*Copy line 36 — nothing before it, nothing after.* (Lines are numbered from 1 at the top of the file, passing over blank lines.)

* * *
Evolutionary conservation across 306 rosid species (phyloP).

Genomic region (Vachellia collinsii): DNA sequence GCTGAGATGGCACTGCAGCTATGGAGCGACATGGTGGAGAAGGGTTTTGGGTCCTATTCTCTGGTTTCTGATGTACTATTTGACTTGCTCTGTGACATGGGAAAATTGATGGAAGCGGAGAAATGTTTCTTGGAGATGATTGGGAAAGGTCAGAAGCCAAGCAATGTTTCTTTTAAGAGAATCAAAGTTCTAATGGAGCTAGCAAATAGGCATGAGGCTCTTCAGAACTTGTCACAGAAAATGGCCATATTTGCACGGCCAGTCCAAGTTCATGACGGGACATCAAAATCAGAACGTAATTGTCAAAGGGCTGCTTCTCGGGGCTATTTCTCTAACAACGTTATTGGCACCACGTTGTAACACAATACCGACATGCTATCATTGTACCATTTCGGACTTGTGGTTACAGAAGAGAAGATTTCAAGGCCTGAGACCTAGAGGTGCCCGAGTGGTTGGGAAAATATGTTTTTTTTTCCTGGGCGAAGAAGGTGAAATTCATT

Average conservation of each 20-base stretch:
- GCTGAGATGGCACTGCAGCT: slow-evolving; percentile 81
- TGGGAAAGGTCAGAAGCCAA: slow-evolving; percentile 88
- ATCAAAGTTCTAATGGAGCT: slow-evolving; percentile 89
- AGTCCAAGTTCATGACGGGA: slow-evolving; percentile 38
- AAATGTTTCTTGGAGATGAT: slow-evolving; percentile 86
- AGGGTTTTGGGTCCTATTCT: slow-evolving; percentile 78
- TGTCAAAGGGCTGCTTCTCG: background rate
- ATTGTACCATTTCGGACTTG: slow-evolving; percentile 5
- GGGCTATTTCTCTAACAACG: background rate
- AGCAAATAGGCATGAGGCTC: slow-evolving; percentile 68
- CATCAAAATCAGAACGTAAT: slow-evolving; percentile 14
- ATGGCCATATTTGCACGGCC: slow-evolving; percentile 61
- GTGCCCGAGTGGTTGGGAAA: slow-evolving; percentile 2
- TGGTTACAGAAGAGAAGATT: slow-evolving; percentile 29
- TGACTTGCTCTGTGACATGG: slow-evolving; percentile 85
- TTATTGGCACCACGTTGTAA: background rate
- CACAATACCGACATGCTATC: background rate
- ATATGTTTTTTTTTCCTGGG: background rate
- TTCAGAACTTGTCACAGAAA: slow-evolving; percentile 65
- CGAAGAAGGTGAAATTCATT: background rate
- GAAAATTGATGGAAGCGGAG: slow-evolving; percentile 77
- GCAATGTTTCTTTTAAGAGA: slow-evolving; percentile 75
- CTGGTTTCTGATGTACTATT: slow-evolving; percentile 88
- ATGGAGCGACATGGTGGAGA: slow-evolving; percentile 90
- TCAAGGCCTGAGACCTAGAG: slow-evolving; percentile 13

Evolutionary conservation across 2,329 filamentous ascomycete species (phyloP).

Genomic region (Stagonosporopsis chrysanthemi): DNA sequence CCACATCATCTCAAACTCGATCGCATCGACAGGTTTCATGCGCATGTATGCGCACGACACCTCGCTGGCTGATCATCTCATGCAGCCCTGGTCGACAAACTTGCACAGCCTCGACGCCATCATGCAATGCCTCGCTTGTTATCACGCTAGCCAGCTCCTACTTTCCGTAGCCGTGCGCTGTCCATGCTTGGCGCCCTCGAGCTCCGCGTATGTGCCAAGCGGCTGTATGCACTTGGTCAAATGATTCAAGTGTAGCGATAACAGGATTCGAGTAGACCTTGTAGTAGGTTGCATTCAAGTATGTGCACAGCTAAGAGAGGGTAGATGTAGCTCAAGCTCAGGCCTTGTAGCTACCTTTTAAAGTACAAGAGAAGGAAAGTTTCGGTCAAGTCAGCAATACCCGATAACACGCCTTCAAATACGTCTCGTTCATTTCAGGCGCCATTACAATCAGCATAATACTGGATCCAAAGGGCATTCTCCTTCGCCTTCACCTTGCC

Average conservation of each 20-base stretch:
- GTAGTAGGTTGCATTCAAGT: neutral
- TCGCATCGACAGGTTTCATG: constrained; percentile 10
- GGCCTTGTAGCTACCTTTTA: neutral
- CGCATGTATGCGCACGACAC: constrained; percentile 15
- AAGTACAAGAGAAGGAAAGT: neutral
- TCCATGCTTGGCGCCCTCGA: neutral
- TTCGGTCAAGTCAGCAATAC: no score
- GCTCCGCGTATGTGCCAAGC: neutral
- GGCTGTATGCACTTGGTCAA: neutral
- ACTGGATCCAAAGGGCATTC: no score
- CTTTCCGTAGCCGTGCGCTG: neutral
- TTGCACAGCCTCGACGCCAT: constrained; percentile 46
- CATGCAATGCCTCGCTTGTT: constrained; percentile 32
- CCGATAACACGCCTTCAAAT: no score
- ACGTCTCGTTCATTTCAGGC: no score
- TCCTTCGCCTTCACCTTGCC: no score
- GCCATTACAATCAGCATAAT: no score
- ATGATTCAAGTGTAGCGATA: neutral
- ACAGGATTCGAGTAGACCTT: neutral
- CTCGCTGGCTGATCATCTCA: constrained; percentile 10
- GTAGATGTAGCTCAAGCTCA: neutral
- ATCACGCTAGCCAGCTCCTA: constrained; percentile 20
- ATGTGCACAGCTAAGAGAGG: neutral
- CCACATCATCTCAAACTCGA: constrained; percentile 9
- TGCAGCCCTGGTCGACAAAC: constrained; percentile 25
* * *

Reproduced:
- AAGTACAAGAGAAGGAAAGT: neutral